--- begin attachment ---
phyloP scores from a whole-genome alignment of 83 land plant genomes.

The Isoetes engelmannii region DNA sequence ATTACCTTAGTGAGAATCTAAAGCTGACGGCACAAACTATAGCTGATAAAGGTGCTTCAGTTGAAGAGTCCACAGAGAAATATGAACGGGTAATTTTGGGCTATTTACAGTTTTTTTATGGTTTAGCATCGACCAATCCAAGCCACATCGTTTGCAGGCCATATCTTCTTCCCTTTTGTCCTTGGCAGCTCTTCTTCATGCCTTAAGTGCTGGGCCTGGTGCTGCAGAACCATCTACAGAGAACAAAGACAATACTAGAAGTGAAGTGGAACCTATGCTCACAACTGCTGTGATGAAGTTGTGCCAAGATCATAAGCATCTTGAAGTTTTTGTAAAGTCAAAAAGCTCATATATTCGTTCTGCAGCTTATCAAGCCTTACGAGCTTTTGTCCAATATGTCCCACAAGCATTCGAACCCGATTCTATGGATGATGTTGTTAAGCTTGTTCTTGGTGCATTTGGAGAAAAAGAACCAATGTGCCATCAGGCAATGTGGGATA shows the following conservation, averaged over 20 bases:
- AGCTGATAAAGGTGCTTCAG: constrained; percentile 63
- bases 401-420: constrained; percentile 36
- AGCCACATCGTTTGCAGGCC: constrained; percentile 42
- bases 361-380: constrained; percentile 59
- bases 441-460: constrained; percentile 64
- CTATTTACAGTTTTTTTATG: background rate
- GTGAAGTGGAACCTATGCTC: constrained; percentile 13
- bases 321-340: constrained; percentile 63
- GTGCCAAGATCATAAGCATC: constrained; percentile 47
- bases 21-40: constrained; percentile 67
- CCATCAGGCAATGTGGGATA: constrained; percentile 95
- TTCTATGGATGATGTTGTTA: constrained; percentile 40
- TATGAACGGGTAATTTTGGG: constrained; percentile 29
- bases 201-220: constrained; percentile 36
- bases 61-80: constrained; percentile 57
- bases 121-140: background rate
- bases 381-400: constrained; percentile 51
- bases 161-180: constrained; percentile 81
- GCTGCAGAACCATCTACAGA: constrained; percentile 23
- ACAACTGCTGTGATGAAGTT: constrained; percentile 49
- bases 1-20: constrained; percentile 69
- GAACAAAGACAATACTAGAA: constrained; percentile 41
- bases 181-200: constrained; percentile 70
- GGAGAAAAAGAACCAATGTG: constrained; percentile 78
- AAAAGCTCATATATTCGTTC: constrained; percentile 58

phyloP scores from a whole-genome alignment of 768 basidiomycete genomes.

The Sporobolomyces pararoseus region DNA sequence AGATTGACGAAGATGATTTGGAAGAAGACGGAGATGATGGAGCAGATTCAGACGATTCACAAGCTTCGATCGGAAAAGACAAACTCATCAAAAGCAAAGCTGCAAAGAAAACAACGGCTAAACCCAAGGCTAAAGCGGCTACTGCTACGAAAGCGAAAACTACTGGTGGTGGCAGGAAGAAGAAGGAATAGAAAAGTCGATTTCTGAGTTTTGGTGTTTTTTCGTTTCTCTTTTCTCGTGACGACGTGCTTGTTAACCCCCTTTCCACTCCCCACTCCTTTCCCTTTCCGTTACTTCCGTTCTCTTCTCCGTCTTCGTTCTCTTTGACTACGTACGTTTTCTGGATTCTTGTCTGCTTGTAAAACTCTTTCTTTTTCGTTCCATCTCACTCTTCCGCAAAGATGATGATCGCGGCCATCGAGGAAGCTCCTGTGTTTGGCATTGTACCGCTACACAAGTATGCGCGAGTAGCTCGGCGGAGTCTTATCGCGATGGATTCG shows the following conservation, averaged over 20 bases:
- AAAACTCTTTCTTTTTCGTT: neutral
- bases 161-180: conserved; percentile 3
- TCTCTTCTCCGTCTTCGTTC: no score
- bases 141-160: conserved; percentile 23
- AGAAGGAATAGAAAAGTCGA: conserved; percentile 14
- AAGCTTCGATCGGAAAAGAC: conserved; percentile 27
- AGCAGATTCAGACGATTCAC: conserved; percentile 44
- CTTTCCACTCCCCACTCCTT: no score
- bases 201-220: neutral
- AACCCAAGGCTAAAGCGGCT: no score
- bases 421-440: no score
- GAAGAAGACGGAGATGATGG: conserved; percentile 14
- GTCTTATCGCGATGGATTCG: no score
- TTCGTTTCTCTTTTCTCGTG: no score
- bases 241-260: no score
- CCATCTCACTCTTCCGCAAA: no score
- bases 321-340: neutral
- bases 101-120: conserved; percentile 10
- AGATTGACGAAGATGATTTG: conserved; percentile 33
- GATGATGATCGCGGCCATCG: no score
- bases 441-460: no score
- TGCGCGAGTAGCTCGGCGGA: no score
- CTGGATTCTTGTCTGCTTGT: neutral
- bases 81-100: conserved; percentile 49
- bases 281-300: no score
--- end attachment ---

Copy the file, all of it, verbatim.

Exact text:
phyloP scores from a whole-genome alignment of 83 land plant genomes.

The Isoetes engelmannii region DNA sequence ATTACCTTAGTGAGAATCTAAAGCTGACGGCACAAACTATAGCTGATAAAGGTGCTTCAGTTGAAGAGTCCACAGAGAAATATGAACGGGTAATTTTGGGCTATTTACAGTTTTTTTATGGTTTAGCATCGACCAATCCAAGCCACATCGTTTGCAGGCCATATCTTCTTCCCTTTTGTCCTTGGCAGCTCTTCTTCATGCCTTAAGTGCTGGGCCTGGTGCTGCAGAACCATCTACAGAGAACAAAGACAATACTAGAAGTGAAGTGGAACCTATGCTCACAACTGCTGTGATGAAGTTGTGCCAAGATCATAAGCATCTTGAAGTTTTTGTAAAGTCAAAAAGCTCATATATTCGTTCTGCAGCTTATCAAGCCTTACGAGCTTTTGTCCAATATGTCCCACAAGCATTCGAACCCGATTCTATGGATGATGTTGTTAAGCTTGTTCTTGGTGCATTTGGAGAAAAAGAACCAATGTGCCATCAGGCAATGTGGGATA shows the following conservation, averaged over 20 bases:
- AGCTGATAAAGGTGCTTCAG: constrained; percentile 63
- bases 401-420: constrained; percentile 36
- AGCCACATCGTTTGCAGGCC: constrained; percentile 42
- bases 361-380: constrained; percentile 59
- bases 441-460: constrained; percentile 64
- CTATTTACAGTTTTTTTATG: background rate
- GTGAAGTGGAACCTATGCTC: constrained; percentile 13
- bases 321-340: constrained; percentile 63
- GTGCCAAGATCATAAGCATC: constrained; percentile 47
- bases 21-40: constrained; percentile 67
- CCATCAGGCAATGTGGGATA: constrained; percentile 95
- TTCTATGGATGATGTTGTTA: constrained; percentile 40
- TATGAACGGGTAATTTTGGG: constrained; percentile 29
- bases 201-220: constrained; percentile 36
- bases 61-80: constrained; percentile 57
- bases 121-140: background rate
- bases 381-400: constrained; percentile 51
- bases 161-180: constrained; percentile 81
- GCTGCAGAACCATCTACAGA: constrained; percentile 23
- ACAACTGCTGTGATGAAGTT: constrained; percentile 49
- bases 1-20: constrained; percentile 69
- GAACAAAGACAATACTAGAA: constrained; percentile 41
- bases 181-200: constrained; percentile 70
- GGAGAAAAAGAACCAATGTG: constrained; percentile 78
- AAAAGCTCATATATTCGTTC: constrained; percentile 58

phyloP scores from a whole-genome alignment of 768 basidiomycete genomes.

The Sporobolomyces pararoseus region DNA sequence AGATTGACGAAGATGATTTGGAAGAAGACGGAGATGATGGAGCAGATTCAGACGATTCACAAGCTTCGATCGGAAAAGACAAACTCATCAAAAGCAAAGCTGCAAAGAAAACAACGGCTAAACCCAAGGCTAAAGCGGCTACTGCTACGAAAGCGAAAACTACTGGTGGTGGCAGGAAGAAGAAGGAATAGAAAAGTCGATTTCTGAGTTTTGGTGTTTTTTCGTTTCTCTTTTCTCGTGACGACGTGCTTGTTAACCCCCTTTCCACTCCCCACTCCTTTCCCTTTCCGTTACTTCCGTTCTCTTCTCCGTCTTCGTTCTCTTTGACTACGTACGTTTTCTGGATTCTTGTCTGCTTGTAAAACTCTTTCTTTTTCGTTCCATCTCACTCTTCCGCAAAGATGATGATCGCGGCCATCGAGGAAGCTCCTGTGTTTGGCATTGTACCGCTACACAAGTATGCGCGAGTAGCTCGGCGGAGTCTTATCGCGATGGATTCG shows the following conservation, averaged over 20 bases:
- AAAACTCTTTCTTTTTCGTT: neutral
- bases 161-180: conserved; percentile 3
- TCTCTTCTCCGTCTTCGTTC: no score
- bases 141-160: conserved; percentile 23
- AGAAGGAATAGAAAAGTCGA: conserved; percentile 14
- AAGCTTCGATCGGAAAAGAC: conserved; percentile 27
- AGCAGATTCAGACGATTCAC: conserved; percentile 44
- CTTTCCACTCCCCACTCCTT: no score
- bases 201-220: neutral
- AACCCAAGGCTAAAGCGGCT: no score
- bases 421-440: no score
- GAAGAAGACGGAGATGATGG: conserved; percentile 14
- GTCTTATCGCGATGGATTCG: no score
- TTCGTTTCTCTTTTCTCGTG: no score
- bases 241-260: no score
- CCATCTCACTCTTCCGCAAA: no score
- bases 321-340: neutral
- bases 101-120: conserved; percentile 10
- AGATTGACGAAGATGATTTG: conserved; percentile 33
- GATGATGATCGCGGCCATCG: no score
- bases 441-460: no score
- TGCGCGAGTAGCTCGGCGGA: no score
- CTGGATTCTTGTCTGCTTGT: neutral
- bases 81-100: conserved; percentile 49
- bases 281-300: no score